We were expecting a ton! We were panicking before Fauda launched [in Israel]. We thought we were going to get it from the left and from the right. It was terrifying. But I remember seeing the first rough cut. I thought: "Oh my God, this is so good! I just hope other people think so, too." We were also worried because the story feels like something that's constantly in the news here — we see Palestinians and Israeli soldiers every day. Would people want to be entertained by what they see every day on the news?

A lot of your shows seem ripped from the headlines.

Yes, everything we do feels very current. We don't do sci-fi, we don't do period, because we don't have the money for it. Even procedurals are a question of money because you need a lot of cast. The structure that has built up here, because of the budget constraints, has made us much more open for current stories and for new talent and new forms of storytelling.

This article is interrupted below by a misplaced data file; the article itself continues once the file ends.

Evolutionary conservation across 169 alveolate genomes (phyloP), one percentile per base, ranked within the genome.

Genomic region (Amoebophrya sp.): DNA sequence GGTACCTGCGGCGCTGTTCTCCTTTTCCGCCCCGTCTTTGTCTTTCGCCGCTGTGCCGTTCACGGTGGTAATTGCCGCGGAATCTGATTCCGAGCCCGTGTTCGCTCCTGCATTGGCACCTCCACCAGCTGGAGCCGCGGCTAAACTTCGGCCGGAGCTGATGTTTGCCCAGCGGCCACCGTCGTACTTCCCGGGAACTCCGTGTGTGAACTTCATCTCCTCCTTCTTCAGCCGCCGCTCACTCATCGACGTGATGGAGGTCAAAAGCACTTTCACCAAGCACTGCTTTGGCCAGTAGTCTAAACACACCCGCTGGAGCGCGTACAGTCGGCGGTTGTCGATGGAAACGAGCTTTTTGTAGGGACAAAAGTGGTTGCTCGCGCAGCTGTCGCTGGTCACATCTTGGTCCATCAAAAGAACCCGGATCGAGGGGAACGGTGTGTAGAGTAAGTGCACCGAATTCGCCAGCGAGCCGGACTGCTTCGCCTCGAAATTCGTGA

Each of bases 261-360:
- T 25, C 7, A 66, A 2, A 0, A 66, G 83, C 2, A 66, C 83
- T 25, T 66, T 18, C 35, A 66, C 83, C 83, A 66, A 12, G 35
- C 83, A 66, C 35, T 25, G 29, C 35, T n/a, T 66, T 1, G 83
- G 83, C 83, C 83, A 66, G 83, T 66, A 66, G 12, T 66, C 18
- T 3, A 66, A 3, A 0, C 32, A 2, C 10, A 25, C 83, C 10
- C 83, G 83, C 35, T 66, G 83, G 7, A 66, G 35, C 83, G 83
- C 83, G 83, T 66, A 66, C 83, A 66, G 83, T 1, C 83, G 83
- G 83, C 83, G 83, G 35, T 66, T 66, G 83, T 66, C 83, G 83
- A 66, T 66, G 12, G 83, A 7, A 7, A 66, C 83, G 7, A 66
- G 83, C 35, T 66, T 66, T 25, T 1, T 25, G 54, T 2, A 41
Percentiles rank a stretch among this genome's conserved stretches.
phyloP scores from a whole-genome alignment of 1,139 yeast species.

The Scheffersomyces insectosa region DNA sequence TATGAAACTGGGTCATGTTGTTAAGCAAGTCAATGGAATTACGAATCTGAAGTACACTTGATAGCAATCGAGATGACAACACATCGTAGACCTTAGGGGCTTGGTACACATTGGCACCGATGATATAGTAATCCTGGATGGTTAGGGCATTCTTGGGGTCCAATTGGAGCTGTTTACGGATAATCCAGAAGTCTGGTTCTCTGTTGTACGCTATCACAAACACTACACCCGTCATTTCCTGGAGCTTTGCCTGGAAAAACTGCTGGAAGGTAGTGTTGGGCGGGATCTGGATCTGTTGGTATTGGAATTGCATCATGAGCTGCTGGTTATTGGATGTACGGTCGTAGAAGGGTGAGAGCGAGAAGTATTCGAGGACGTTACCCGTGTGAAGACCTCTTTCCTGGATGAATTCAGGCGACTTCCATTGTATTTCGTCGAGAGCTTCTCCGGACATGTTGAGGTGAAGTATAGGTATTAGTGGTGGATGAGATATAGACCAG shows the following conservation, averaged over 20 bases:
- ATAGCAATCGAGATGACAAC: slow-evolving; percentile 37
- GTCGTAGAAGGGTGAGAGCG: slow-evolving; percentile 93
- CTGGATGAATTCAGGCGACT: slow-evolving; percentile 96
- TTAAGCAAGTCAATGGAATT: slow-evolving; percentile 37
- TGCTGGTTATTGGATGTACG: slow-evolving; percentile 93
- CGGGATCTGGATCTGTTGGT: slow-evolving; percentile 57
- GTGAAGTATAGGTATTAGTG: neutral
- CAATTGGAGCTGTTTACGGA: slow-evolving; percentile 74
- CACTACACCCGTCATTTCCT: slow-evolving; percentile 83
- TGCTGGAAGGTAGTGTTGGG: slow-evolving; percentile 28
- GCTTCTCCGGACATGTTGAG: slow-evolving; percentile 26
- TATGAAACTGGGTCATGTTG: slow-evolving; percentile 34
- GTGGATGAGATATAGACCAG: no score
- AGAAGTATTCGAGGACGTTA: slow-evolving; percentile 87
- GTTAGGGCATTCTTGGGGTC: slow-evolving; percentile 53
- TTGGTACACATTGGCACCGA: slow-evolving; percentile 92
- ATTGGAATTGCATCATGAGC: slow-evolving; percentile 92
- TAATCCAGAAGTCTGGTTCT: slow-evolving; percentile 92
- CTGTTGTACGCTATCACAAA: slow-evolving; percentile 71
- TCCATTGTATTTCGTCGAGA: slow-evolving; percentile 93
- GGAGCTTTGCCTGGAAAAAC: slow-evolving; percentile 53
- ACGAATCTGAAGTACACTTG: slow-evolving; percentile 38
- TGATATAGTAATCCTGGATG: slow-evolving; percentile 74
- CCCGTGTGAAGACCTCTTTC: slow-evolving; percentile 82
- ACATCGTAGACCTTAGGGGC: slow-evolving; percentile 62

How important was it, in the U.S. adaptation of On the Spectrum, to have a writer with a first-hand knowledge of autism? 

It was in the brief. The original creator, Dana Idisis, her brother is autistic. We said that whoever we chose to do the U.S. version would have to have a first-hand connection, be either a father, a mother, a sister or a brother [of someone on the spectrum]. You can't tell this story from a distance. Jason [Katims], because he's the father of an autistic child, brings a whole perspective to the story.